Bob Etheridge: Apology and the Celebrity Possession Question

Andrew Belonsky :: Monday, June 14th, 2010 2:30 pm

Congressman Bob Etheridge received unwanted attention today, thanks to a video that shows him roughing up a young reporter. Some are calling the Democrat a psycho who took on a young-gun journo’s gumption. Others, meanwhile, claim Etheridge deserves a medal for standing up to a little punk who had a political mission and lacked the balls to show his face. Both of those things may be true, but the morality of this media ambush raises a pressing election year question: do we “own” politicians in the same way we do other public figures, like celebrities?

This video, posted over the weekend, shows a reporter asking Etheridge, who is up for reelection this November, “Do you fully support the Obama agenda?” Cranky Etheridge didn’t take kindly to the inquiry, knocked the cameraman’s hand, clenched the reporter’s wrist and demanded, “Who are you?” He later grabbed the reporter’s neck, even after the duo explained they were students working on a project. Now everyone’s in an uproar!

Some people contend that Etheridge did the right thing to stand up to what looks like an obvious ambush. Others insist this is the 21st century and politicians need to get with the program. The Republican National Committee has already capitalized on the incident: “Bob Etheridge has lost it. His conduct is unbecoming of a member of Congress,” they wrote in a statement. “It’s bad enough that he’s joined Obama’s assault on North Carolina jobs, but his physical assault on a college student goes beyond the pale.” Eh, if you ask me, this entire thing stinks to high heaven. But that doesn’t mean it’s a worthless debate.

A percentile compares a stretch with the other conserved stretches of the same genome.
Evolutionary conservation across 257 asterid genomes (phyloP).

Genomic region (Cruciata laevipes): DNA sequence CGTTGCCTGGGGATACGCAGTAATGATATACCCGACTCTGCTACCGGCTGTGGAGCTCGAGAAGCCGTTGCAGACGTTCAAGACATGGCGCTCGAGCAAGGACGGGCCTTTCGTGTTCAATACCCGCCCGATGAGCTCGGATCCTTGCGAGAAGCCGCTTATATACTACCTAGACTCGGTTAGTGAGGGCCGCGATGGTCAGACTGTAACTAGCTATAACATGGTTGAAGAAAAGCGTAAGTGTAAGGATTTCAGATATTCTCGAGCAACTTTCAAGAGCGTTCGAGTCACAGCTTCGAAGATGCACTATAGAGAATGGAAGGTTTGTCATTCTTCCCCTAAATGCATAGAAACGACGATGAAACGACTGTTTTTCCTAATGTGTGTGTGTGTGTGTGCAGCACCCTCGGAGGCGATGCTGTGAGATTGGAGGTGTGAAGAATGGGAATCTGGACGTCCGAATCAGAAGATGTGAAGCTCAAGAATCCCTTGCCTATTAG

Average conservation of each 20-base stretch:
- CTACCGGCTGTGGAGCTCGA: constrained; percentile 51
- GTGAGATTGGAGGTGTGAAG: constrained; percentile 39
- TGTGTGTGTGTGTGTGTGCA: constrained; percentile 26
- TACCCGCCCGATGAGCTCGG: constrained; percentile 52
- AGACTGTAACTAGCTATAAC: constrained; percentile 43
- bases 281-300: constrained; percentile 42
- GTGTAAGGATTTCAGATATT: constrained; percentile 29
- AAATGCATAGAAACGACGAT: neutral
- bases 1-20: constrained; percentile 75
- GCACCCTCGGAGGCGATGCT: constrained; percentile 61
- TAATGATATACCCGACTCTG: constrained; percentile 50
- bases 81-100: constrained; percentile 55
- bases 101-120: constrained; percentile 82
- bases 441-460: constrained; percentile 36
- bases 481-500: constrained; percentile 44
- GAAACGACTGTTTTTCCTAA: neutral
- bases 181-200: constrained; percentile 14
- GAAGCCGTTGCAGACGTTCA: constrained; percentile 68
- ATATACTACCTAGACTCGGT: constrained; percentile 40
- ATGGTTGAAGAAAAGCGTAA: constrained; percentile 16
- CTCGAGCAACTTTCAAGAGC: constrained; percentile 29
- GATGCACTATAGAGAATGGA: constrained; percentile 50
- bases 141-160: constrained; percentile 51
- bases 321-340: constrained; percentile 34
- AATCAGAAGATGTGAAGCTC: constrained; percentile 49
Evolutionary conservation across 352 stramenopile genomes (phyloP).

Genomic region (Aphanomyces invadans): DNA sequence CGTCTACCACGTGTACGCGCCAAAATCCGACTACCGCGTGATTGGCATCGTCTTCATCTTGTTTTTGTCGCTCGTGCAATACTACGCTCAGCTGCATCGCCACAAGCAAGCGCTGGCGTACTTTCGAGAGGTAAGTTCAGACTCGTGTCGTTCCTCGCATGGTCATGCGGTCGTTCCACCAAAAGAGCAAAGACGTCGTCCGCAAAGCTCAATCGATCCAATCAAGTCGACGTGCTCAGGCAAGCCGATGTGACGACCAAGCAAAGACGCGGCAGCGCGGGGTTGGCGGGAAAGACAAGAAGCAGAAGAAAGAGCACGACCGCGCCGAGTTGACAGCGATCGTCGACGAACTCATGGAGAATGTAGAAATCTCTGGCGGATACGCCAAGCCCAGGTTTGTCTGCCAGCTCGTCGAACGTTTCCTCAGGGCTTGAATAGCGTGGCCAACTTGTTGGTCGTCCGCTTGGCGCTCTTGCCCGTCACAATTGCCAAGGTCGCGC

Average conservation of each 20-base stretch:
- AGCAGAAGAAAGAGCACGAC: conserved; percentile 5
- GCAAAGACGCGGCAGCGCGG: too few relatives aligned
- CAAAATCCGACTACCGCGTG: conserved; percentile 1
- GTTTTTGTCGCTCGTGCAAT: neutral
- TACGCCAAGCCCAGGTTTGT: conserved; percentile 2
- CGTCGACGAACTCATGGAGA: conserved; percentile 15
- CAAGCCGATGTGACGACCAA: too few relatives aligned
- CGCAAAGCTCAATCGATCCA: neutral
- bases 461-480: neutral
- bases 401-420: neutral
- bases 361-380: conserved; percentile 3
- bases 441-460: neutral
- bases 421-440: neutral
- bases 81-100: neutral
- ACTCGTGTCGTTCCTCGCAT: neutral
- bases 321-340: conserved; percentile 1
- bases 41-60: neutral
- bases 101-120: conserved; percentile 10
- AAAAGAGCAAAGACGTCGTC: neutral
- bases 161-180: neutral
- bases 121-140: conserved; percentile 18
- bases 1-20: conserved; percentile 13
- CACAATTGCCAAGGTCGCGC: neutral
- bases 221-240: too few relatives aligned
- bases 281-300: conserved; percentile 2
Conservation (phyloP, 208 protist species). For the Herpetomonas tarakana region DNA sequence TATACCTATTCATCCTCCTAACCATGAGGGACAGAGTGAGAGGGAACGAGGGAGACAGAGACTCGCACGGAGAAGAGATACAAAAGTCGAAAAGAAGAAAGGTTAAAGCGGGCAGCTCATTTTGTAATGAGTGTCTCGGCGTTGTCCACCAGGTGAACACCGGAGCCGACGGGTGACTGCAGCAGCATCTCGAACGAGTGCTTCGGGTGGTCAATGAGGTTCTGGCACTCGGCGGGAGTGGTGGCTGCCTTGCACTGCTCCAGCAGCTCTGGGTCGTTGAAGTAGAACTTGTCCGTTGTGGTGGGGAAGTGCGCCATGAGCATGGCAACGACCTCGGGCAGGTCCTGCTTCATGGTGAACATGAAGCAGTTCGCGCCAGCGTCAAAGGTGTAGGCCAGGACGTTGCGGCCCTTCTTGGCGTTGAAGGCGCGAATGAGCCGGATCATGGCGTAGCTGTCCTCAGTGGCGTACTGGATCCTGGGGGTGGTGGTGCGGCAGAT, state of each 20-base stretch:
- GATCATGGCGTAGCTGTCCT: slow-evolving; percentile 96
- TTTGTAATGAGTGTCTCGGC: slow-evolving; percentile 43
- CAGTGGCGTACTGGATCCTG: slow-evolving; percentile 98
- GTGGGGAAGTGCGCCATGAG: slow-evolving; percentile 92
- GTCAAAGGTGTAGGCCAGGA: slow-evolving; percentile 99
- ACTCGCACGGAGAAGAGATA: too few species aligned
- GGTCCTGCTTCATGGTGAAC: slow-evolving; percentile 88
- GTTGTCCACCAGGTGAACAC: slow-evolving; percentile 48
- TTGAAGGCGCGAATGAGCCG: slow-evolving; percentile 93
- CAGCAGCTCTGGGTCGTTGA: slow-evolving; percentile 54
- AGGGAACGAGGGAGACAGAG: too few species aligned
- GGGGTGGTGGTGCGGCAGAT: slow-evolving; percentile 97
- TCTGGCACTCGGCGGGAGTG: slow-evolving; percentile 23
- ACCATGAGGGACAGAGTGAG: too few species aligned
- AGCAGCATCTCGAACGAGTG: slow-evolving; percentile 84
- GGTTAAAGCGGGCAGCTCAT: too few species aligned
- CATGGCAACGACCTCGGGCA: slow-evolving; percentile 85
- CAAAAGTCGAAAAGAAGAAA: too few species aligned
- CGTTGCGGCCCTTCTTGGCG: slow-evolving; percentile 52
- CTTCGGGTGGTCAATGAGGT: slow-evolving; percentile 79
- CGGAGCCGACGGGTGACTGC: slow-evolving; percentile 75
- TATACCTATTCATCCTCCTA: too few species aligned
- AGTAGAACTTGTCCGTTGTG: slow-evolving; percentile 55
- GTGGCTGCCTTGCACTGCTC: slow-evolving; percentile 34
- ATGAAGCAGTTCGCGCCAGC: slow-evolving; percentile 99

Both Etheridge and the alleged reporter point out that they have a right to be on the public street. That is, after all, why streets exist. Celebrities make a similar argument when fighting against the paparazzi, a camera-toting group that has come under legislation in recent years. I wonder, then: are politicians and stars of the same ilk?

The public “creates” both celebrities and legislators: actors and singers earn our hard-earned dough, while lawmakers work for our hard-fought votes. They’re all public figures, and if celebrities can be caught mid-stride, don’t politicians deserve the same treatment? Even more so, considering they’re civil servants?

Unlike Britney Spears, Lindsay Lohan and the rest of the Hollywood brood, who so deserve their privacy, politicians “belong” to American citizens. They work within our government, a government for and by the people: we should be able to snap their picture and video tape their every public move if we see fit. If lawmakers they don’t like it, they can be voted out of office. Of course that may work out better: the private sector’s far more clandestine. Not to mention more lucrative.